‘Mrs Richard Burton came with her secretary... and her father-in-law... to look at the jewels which had been selected as possible gifts to her.’
The date was 28 June 1965. The words appear in the daily account of business at Tiffany & Co. And so, in a couple of lines of supremely uneventful prose, is recorded one of the great jewellery encounters of the 20th century, a moment that united three of the greatest names in precious metals and gemstones: Tiffany & Co, America’s most storied jeweller; Dame Elizabeth Taylor, a jewellery collector of historic significance and insatiable appetite; and Jean Schlumberger, one of the first modern era celebrity jewellery designers.
One of the jewels that caught Taylor’s famous violet eye on that far-off summer afternoon in mid-century New York was the Schlumberger-designed ‘Fleur de Mer clip’ of platinum, gold, sapphires and diamonds. It is one of the stars of the Tiffany exhibition that opens at the Saatchi Gallery on 10 June.
Having met on the set of Cleopatra in 1961, at the time the most expensive film ever made, Richard Burton and Elizabeth Taylor embarked on an adulterous love affair, which, as well as being highly public was highly expensive. The couple just loved shopping.
Burton’s diary for 30 September 1967 is not atypical: ‘At about 12 noon this same day I did something beyond outrage. I bought Elisabeth [SIC] a jet plane we flew in yesterday. It cost, brand-new, $960,000. She was not displeased.’ A couple of months earlier in June he had made a similar economy and bought a yacht, convincing himself that ‘if we use it as much as possible instead of hotels we could actually save money’.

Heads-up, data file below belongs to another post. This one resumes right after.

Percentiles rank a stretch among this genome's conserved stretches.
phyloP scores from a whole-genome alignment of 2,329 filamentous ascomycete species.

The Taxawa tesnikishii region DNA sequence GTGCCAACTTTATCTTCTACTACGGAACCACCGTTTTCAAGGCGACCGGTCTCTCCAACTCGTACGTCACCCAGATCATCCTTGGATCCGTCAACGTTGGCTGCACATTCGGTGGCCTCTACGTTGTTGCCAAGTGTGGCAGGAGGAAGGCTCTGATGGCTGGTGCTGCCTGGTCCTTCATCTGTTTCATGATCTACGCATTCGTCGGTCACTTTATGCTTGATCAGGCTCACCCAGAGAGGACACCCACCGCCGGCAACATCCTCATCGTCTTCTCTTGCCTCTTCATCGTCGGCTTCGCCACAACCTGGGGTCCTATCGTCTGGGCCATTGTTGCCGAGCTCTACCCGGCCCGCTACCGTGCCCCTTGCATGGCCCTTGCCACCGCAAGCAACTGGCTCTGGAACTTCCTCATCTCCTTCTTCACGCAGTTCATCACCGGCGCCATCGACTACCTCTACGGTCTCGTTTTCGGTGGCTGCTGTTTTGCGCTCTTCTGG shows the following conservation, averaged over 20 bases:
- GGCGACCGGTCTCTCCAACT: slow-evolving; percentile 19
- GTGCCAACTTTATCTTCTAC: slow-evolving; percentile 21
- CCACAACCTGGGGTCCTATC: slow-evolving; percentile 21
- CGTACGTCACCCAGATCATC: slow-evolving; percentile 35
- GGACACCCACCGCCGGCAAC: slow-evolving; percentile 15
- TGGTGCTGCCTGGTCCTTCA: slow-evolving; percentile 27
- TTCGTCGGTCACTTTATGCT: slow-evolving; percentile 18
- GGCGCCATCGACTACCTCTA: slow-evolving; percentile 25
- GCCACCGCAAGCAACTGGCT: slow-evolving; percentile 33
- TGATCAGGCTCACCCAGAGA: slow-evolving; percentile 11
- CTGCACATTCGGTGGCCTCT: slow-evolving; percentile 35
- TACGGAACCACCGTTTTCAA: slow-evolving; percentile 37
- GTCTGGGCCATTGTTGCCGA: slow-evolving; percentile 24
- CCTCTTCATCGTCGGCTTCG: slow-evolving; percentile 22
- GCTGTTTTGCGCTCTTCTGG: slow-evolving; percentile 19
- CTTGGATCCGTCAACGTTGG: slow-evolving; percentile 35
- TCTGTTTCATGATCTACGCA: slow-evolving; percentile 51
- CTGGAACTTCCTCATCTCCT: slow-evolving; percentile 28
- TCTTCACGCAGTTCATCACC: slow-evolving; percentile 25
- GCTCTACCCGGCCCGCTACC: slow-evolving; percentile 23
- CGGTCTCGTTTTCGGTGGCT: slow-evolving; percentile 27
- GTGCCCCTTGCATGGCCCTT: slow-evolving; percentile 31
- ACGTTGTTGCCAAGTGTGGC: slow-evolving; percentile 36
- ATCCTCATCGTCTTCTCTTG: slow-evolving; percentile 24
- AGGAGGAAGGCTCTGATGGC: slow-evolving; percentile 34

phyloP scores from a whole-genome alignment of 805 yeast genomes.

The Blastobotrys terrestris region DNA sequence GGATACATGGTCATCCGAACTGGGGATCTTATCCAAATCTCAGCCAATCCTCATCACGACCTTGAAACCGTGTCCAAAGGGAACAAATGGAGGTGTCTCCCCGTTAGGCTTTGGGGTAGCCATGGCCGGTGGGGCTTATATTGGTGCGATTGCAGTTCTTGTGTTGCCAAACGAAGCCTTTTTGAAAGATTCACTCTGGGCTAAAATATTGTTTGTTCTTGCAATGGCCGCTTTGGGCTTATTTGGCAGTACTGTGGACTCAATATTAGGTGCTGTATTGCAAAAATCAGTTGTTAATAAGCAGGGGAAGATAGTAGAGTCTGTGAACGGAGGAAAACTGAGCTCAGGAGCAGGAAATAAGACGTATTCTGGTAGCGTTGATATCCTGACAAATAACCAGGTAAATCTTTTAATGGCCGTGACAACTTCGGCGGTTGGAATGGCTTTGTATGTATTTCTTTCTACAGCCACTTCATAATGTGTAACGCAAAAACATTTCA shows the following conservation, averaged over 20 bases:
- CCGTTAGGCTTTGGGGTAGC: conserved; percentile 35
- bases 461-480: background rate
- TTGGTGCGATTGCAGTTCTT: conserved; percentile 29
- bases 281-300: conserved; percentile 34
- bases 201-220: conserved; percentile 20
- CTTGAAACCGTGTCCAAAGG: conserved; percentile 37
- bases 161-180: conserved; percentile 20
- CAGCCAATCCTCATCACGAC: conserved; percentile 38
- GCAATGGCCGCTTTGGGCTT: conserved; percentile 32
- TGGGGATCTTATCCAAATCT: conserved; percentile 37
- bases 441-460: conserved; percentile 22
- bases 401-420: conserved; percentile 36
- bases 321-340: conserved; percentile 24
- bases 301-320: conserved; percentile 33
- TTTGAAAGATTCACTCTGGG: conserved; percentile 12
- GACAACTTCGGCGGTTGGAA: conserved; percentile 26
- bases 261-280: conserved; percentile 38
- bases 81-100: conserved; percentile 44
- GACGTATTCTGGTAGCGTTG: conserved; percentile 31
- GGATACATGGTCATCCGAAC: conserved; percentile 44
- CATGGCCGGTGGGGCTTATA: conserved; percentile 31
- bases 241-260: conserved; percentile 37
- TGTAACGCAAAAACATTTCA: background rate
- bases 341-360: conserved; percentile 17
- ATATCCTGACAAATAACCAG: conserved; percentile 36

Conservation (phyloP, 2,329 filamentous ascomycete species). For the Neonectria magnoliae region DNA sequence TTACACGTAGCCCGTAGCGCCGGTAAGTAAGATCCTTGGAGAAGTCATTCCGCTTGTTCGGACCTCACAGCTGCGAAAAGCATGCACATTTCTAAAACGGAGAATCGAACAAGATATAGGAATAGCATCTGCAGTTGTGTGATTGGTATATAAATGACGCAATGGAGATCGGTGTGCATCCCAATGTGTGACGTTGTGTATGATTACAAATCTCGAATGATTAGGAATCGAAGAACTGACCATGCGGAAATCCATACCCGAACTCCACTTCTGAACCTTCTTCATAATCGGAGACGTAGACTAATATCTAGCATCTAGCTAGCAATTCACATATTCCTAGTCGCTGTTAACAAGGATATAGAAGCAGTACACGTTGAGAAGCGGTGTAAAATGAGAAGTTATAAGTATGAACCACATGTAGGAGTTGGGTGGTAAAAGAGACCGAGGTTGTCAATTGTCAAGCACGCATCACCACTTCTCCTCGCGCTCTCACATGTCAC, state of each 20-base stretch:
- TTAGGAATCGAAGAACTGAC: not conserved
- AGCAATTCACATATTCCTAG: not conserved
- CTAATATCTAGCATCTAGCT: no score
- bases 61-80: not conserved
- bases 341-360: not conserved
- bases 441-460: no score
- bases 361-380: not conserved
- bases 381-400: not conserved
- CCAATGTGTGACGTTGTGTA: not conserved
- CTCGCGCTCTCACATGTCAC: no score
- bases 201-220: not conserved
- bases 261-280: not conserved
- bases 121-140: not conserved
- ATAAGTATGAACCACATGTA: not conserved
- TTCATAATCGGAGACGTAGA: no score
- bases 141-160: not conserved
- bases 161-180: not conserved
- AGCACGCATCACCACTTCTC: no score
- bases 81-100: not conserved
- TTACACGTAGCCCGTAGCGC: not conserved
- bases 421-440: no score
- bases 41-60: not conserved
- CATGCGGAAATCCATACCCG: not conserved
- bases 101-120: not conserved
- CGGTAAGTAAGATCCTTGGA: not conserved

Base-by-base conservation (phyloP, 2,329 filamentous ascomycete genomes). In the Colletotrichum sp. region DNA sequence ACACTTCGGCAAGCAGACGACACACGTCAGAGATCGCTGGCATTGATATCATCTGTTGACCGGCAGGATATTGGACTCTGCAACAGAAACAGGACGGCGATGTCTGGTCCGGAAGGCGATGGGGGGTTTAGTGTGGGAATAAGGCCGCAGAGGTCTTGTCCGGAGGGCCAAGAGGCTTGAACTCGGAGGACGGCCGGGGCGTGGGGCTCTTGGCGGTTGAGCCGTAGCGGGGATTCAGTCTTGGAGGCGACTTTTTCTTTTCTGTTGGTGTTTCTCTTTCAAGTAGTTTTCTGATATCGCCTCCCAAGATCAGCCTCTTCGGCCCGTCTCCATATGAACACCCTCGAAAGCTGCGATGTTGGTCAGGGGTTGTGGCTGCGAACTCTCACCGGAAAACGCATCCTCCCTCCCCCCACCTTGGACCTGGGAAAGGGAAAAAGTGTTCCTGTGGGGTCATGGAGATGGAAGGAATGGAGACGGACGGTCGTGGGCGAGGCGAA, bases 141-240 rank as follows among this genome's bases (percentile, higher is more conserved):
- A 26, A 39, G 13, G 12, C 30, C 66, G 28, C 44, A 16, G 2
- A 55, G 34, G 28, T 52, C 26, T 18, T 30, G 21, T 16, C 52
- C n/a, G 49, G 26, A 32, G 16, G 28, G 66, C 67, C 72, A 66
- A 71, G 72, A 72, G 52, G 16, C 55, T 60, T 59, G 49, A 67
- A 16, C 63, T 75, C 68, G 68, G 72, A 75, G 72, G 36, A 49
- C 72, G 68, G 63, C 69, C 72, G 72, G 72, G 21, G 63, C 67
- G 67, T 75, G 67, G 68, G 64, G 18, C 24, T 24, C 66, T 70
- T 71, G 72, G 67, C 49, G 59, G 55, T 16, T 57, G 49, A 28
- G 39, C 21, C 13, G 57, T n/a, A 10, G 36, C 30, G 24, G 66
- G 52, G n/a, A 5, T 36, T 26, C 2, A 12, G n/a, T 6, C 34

But it was with jewellery that the couple really turned conspicuous consumption into an art. It was aboard the yacht in 1968 that he gave Taylor the 33.19 carat Krupp diamond ‘because it was Tuesday’. And when in 1969 he was outbid by Cartier on a 68 carat stone he turned, as he put it, ‘into a raving maniac’ until he finally ‘got the bloody thing’.
By contrast the Fleur de Mer clip was a more modestly priced piece; the workshop card records a selling price of $15,900. Instead, its value lay in the fact that it revealed another facet of her fondness for fine jewellery, marking her out as a collector of exquisite discrimination and not just fabulously vulgar ostentation.
Remarkably, the brooch had been in stock since 1957 and was one of the earliest pieces designed by Schlumberger after he was hired as Tiffany’s first named jewellery designer. A true artist, Schlumberger began his career making buttons for Schiaparelli and by his death at the age of 80 in 1987, such was his body of work that he warranted a retrospective at the Musée des Arts Decoratifs in Paris in 1995. It was in 1956 that he was lured to Tiffany by
the visionary CEO Walter Hoving, who dangled the carrot of his own branded space, ‘the Schlumberger Salon’, accessed by a private lift.
Whether you were the Duchess of Windsor or Diana Vreeland, a Schlumberger jewel was de rigueur and it is a mystery, to me at least, why the Fleur de Mer brooch remained unsold for a decade: its asymmetrical, naturalistic form and warm gold accents make it a prototypical example of Schlumberger’s genius. Perhaps it was a little too avant-garde for the prim 1950s, needing taste to catch up with it and a collector of Taylor’s calibre to be seduced by it.
In the 2011 ‘Legendary Jewels’ auction of the Taylor Collection, the Fleur de Mer brooch sold for $542,500, which by my calculation means that Tiffany ‘lost’ about $526,600 on the deal. But what the brand gains as being part of one of the emblematic love affairs of the past century is priceless.
Vision & Virtuosity. 10 Jun to 19 Aug, at Saatchi Gallery (tiffany.co.uk)